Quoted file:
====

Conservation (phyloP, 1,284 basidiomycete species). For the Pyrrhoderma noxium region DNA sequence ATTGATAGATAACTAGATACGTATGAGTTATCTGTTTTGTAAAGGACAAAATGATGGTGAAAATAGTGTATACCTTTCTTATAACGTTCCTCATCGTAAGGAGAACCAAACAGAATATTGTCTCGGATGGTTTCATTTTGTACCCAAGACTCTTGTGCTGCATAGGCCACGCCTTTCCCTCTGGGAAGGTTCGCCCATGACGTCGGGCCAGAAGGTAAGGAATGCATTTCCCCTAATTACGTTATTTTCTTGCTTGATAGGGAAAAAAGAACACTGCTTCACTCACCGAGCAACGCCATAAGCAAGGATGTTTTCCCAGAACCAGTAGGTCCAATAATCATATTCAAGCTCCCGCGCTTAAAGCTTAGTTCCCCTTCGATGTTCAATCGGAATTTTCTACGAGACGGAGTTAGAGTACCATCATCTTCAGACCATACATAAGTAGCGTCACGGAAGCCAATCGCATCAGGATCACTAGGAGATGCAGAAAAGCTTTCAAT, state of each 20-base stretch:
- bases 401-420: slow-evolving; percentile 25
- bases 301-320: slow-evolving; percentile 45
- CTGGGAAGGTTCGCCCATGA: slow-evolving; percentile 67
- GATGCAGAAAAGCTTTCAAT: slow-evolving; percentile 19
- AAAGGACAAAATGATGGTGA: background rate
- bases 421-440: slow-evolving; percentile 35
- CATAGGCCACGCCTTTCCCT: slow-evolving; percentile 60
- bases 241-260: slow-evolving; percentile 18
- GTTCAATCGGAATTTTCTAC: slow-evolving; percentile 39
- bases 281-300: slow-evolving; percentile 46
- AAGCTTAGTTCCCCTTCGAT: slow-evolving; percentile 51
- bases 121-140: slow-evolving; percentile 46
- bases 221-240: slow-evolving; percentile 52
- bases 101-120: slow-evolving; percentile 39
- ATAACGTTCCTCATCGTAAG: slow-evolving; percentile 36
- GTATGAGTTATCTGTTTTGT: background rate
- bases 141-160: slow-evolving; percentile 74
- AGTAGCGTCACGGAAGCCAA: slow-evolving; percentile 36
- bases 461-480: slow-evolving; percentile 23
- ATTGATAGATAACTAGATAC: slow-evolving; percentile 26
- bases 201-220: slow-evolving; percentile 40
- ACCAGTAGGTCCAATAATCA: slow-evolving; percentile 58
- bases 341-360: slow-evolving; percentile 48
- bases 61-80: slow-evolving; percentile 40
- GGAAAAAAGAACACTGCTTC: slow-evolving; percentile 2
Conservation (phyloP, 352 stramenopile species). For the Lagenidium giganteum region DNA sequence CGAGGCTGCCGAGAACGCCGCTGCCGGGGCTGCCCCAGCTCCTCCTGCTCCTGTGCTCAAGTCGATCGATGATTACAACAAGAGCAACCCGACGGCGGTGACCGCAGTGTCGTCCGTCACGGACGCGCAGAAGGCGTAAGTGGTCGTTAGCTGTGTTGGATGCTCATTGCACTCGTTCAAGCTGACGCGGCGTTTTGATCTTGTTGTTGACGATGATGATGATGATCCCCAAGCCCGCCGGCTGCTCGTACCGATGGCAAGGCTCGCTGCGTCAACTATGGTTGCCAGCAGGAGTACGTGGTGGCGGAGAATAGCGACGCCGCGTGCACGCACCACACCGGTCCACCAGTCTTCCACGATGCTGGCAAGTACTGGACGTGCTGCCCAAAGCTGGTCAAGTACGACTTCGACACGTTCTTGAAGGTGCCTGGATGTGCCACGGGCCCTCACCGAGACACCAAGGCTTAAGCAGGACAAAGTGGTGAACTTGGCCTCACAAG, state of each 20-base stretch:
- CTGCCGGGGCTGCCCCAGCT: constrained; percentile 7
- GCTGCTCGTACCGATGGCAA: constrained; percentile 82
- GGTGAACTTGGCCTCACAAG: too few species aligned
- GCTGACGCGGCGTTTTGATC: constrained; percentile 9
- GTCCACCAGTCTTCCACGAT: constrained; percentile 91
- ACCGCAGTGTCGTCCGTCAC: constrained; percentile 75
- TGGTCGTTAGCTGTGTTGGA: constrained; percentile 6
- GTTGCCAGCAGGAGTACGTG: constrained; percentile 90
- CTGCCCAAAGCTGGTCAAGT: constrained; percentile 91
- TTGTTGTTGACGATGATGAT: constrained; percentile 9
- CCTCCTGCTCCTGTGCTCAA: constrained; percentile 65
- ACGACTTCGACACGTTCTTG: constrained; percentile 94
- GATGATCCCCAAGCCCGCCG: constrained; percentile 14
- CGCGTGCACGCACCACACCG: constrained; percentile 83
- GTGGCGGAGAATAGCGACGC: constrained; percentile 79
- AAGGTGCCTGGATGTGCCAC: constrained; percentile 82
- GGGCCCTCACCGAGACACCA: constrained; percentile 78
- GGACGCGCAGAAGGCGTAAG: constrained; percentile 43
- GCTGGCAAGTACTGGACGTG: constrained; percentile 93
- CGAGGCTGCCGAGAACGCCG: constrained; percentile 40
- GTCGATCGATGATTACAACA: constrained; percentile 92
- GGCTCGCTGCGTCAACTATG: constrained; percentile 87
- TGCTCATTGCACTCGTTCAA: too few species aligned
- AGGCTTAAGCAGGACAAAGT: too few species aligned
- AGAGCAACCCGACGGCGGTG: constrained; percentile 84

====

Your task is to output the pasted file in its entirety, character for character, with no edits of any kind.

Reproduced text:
Conservation (phyloP, 1,284 basidiomycete species). For the Pyrrhoderma noxium region DNA sequence ATTGATAGATAACTAGATACGTATGAGTTATCTGTTTTGTAAAGGACAAAATGATGGTGAAAATAGTGTATACCTTTCTTATAACGTTCCTCATCGTAAGGAGAACCAAACAGAATATTGTCTCGGATGGTTTCATTTTGTACCCAAGACTCTTGTGCTGCATAGGCCACGCCTTTCCCTCTGGGAAGGTTCGCCCATGACGTCGGGCCAGAAGGTAAGGAATGCATTTCCCCTAATTACGTTATTTTCTTGCTTGATAGGGAAAAAAGAACACTGCTTCACTCACCGAGCAACGCCATAAGCAAGGATGTTTTCCCAGAACCAGTAGGTCCAATAATCATATTCAAGCTCCCGCGCTTAAAGCTTAGTTCCCCTTCGATGTTCAATCGGAATTTTCTACGAGACGGAGTTAGAGTACCATCATCTTCAGACCATACATAAGTAGCGTCACGGAAGCCAATCGCATCAGGATCACTAGGAGATGCAGAAAAGCTTTCAAT, state of each 20-base stretch:
- bases 401-420: slow-evolving; percentile 25
- bases 301-320: slow-evolving; percentile 45
- CTGGGAAGGTTCGCCCATGA: slow-evolving; percentile 67
- GATGCAGAAAAGCTTTCAAT: slow-evolving; percentile 19
- AAAGGACAAAATGATGGTGA: background rate
- bases 421-440: slow-evolving; percentile 35
- CATAGGCCACGCCTTTCCCT: slow-evolving; percentile 60
- bases 241-260: slow-evolving; percentile 18
- GTTCAATCGGAATTTTCTAC: slow-evolving; percentile 39
- bases 281-300: slow-evolving; percentile 46
- AAGCTTAGTTCCCCTTCGAT: slow-evolving; percentile 51
- bases 121-140: slow-evolving; percentile 46
- bases 221-240: slow-evolving; percentile 52
- bases 101-120: slow-evolving; percentile 39
- ATAACGTTCCTCATCGTAAG: slow-evolving; percentile 36
- GTATGAGTTATCTGTTTTGT: background rate
- bases 141-160: slow-evolving; percentile 74
- AGTAGCGTCACGGAAGCCAA: slow-evolving; percentile 36
- bases 461-480: slow-evolving; percentile 23
- ATTGATAGATAACTAGATAC: slow-evolving; percentile 26
- bases 201-220: slow-evolving; percentile 40
- ACCAGTAGGTCCAATAATCA: slow-evolving; percentile 58
- bases 341-360: slow-evolving; percentile 48
- bases 61-80: slow-evolving; percentile 40
- GGAAAAAAGAACACTGCTTC: slow-evolving; percentile 2
Conservation (phyloP, 352 stramenopile species). For the Lagenidium giganteum region DNA sequence CGAGGCTGCCGAGAACGCCGCTGCCGGGGCTGCCCCAGCTCCTCCTGCTCCTGTGCTCAAGTCGATCGATGATTACAACAAGAGCAACCCGACGGCGGTGACCGCAGTGTCGTCCGTCACGGACGCGCAGAAGGCGTAAGTGGTCGTTAGCTGTGTTGGATGCTCATTGCACTCGTTCAAGCTGACGCGGCGTTTTGATCTTGTTGTTGACGATGATGATGATGATCCCCAAGCCCGCCGGCTGCTCGTACCGATGGCAAGGCTCGCTGCGTCAACTATGGTTGCCAGCAGGAGTACGTGGTGGCGGAGAATAGCGACGCCGCGTGCACGCACCACACCGGTCCACCAGTCTTCCACGATGCTGGCAAGTACTGGACGTGCTGCCCAAAGCTGGTCAAGTACGACTTCGACACGTTCTTGAAGGTGCCTGGATGTGCCACGGGCCCTCACCGAGACACCAAGGCTTAAGCAGGACAAAGTGGTGAACTTGGCCTCACAAG, state of each 20-base stretch:
- CTGCCGGGGCTGCCCCAGCT: constrained; percentile 7
- GCTGCTCGTACCGATGGCAA: constrained; percentile 82
- GGTGAACTTGGCCTCACAAG: too few species aligned
- GCTGACGCGGCGTTTTGATC: constrained; percentile 9
- GTCCACCAGTCTTCCACGAT: constrained; percentile 91
- ACCGCAGTGTCGTCCGTCAC: constrained; percentile 75
- TGGTCGTTAGCTGTGTTGGA: constrained; percentile 6
- GTTGCCAGCAGGAGTACGTG: constrained; percentile 90
- CTGCCCAAAGCTGGTCAAGT: constrained; percentile 91
- TTGTTGTTGACGATGATGAT: constrained; percentile 9
- CCTCCTGCTCCTGTGCTCAA: constrained; percentile 65
- ACGACTTCGACACGTTCTTG: constrained; percentile 94
- GATGATCCCCAAGCCCGCCG: constrained; percentile 14
- CGCGTGCACGCACCACACCG: constrained; percentile 83
- GTGGCGGAGAATAGCGACGC: constrained; percentile 79
- AAGGTGCCTGGATGTGCCAC: constrained; percentile 82
- GGGCCCTCACCGAGACACCA: constrained; percentile 78
- GGACGCGCAGAAGGCGTAAG: constrained; percentile 43
- GCTGGCAAGTACTGGACGTG: constrained; percentile 93
- CGAGGCTGCCGAGAACGCCG: constrained; percentile 40
- GTCGATCGATGATTACAACA: constrained; percentile 92
- GGCTCGCTGCGTCAACTATG: constrained; percentile 87
- TGCTCATTGCACTCGTTCAA: too few species aligned
- AGGCTTAAGCAGGACAAAGT: too few species aligned
- AGAGCAACCCGACGGCGGTG: constrained; percentile 84